The San Antonio City Council voted last night to approve a slate of restaurants that would operate in the city’s airport, but only after the company operating those restaurants, Paradies Lagardère, agreed to take Chick-fil-A off the list.
City Councilman Roberto C. Treviño pushed for that change because the company (as well as the owner) has a history of giving money to anti-LGBTQ organizations. While the restaurant says they no longer give to groups that focus on that issue, ThinkProgress noted on Wednesday that, in 2017, they still gave $1.8 million to Christian groups that promote the same bigoted values even if they don’t focus on it.
For example, the Chick-fil-A Foundation gave $1,653,416 to the Fellowship of Christian Athletes, which bars employees from engaging in “homosexual acts,” and $150,000 to the Salvation Army, which has a history of discriminatory behavior.
San Antonio officials didn’t say their votes were a response to that report, but it didn’t hurt.
“With this decision, the City Council reaffirmed the work our city has done to become a champion of equality and inclusion,” Treviño explained in a statement. “San Antonio is a city full of compassion, and we do not have room in our public facilities for a business with a legacy of anti-LGBTQ behavior. Everyone has a place here, and everyone should feel welcome when they walk through our airport. I look forward to the announcement of a suitable replacement by Paradies.”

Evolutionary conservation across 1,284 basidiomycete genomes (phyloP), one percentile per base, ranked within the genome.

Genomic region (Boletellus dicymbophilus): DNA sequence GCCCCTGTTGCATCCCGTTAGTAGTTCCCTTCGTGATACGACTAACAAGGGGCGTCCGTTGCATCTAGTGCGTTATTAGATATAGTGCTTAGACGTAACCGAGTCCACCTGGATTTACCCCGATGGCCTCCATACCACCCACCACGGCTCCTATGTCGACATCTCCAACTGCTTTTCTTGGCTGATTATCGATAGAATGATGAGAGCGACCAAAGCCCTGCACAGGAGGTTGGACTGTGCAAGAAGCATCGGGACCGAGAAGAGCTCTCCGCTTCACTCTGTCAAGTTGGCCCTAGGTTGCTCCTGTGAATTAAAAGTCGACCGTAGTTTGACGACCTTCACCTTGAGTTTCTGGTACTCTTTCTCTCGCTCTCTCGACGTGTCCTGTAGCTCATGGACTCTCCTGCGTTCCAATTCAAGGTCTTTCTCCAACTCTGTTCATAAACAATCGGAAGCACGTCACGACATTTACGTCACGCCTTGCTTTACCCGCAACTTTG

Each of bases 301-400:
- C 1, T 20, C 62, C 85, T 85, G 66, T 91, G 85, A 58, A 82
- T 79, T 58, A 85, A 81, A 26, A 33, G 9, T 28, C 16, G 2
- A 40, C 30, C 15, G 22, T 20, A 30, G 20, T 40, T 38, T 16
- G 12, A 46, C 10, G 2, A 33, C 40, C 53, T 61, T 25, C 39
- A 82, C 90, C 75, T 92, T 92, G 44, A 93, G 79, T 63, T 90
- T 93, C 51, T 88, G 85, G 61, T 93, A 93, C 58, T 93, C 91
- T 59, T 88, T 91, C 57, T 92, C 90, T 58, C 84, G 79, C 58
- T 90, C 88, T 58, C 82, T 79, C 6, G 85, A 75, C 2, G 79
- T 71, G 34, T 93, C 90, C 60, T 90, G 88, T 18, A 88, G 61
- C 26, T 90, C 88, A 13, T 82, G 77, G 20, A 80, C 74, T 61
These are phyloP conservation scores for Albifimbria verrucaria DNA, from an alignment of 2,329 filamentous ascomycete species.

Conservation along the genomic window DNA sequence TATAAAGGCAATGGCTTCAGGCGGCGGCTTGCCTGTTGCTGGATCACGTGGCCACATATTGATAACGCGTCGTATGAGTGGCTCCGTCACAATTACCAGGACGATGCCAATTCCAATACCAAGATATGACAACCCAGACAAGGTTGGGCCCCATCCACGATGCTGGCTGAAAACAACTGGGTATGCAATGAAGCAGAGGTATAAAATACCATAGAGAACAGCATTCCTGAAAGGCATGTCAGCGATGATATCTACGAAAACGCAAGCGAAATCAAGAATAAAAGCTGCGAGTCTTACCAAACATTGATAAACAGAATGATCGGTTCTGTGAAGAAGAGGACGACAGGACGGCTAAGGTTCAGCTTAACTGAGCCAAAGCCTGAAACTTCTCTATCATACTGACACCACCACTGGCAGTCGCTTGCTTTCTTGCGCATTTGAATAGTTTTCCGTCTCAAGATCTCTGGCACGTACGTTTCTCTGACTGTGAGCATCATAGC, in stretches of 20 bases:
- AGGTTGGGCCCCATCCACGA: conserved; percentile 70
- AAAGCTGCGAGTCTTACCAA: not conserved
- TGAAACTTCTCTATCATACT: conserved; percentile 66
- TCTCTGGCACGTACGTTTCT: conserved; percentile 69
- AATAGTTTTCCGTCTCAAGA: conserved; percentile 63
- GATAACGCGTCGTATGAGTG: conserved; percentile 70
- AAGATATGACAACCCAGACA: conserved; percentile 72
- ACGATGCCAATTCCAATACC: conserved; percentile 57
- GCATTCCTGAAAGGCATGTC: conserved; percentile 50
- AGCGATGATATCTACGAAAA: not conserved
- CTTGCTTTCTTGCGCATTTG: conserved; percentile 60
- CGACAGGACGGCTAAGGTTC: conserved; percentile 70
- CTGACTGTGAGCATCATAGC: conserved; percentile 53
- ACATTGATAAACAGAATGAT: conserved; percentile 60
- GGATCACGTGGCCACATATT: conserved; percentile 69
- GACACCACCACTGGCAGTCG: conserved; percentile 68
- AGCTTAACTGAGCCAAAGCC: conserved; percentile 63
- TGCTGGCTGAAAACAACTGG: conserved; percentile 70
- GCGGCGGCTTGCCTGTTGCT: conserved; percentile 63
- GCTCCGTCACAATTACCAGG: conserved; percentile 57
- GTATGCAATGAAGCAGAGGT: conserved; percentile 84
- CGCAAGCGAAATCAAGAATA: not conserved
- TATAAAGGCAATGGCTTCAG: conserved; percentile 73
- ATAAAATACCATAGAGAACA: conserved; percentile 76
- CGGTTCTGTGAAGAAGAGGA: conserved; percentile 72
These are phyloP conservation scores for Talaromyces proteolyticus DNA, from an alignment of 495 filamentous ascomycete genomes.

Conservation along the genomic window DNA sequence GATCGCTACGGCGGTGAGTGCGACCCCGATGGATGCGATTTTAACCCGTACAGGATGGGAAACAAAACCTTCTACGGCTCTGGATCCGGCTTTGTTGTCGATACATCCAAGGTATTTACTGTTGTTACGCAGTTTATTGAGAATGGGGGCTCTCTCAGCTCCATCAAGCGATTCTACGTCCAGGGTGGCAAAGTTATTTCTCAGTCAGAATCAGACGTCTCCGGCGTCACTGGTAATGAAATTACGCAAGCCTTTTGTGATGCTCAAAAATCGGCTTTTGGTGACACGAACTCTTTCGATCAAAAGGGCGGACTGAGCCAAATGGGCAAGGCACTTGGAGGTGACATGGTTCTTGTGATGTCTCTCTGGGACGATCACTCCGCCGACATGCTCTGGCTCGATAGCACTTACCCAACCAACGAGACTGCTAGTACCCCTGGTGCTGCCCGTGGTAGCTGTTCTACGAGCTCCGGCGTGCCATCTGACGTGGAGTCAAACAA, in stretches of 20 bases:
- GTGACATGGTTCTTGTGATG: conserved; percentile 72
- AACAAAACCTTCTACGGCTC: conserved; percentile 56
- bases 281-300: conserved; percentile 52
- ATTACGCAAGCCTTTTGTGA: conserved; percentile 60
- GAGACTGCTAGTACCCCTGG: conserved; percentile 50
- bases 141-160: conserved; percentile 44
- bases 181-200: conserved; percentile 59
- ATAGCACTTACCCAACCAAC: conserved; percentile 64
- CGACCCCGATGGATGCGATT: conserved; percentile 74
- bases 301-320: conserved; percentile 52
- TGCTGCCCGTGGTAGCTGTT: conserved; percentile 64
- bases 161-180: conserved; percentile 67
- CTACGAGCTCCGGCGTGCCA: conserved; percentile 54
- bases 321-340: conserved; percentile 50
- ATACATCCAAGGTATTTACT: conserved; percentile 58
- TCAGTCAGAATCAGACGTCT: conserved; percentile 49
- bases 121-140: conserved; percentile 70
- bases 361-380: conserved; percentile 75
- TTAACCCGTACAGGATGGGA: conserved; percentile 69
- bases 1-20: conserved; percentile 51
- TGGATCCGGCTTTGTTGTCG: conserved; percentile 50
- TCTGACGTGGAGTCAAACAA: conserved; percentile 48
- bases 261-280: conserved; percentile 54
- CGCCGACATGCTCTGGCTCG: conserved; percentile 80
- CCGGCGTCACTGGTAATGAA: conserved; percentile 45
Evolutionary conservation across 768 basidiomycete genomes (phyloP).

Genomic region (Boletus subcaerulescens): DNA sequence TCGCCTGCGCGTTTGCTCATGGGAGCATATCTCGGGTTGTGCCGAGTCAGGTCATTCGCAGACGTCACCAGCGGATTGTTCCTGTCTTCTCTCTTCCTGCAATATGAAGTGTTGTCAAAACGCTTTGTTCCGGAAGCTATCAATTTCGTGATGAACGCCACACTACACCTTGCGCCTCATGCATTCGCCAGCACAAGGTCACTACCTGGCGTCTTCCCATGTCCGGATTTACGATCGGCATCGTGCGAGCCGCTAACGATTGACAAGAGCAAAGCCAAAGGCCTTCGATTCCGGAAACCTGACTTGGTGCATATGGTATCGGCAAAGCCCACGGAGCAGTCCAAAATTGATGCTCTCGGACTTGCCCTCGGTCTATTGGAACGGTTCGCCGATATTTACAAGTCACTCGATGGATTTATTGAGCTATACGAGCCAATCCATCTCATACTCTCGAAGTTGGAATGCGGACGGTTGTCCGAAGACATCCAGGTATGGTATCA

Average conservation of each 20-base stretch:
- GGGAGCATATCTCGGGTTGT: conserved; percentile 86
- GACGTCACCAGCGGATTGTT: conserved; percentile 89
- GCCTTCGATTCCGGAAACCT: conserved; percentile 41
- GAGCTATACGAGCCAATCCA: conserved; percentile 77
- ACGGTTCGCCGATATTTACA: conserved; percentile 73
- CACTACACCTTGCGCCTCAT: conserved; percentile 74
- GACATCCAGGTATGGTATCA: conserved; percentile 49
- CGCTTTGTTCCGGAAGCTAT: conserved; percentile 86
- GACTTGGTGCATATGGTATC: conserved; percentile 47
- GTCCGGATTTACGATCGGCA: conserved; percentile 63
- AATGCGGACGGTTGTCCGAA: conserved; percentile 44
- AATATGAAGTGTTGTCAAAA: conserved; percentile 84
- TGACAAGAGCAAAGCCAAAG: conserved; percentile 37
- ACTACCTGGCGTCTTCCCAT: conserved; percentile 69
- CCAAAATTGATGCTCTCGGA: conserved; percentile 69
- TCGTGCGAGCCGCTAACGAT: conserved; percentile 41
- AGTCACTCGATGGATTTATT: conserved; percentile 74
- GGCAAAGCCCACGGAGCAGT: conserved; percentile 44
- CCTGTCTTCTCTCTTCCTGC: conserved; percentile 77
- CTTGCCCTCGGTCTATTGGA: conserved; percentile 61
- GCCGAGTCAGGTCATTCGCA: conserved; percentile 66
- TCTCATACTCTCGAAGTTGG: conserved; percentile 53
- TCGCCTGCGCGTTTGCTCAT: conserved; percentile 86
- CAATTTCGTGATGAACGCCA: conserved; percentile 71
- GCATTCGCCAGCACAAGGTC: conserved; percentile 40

FOX News’ Todd Starnes summed up the critics of Chick-fil-A in simple terms: “They seem to believe any Christian who supports traditional marriage is a homophobic bigot.”
Wow. He almost got one right. I would add it’s not just a belief in “traditional marriage” that’s the problem. It’s how CEO Dan Cathy and his restaurant acted on that belief, supporting groups that actively worked to suppress the rights of LGBTQ people, and even now giving money to groups that promote that kind of discriminatory thinking.
San Antonio will be just fine. There are other restaurants out there. It’s not like Chick-fil-A has some Constitutional right to be in every airport. This was a business decision — a signal to tourists and citizens that the city welcomes people regardless of sexual orientation — and it’ll be good for the city in the long-term.
Treviño deserves a lot of credit for getting a deal made without indirectly throwing LGBTQ people under the bus in the process.
(Image via Shutterstock)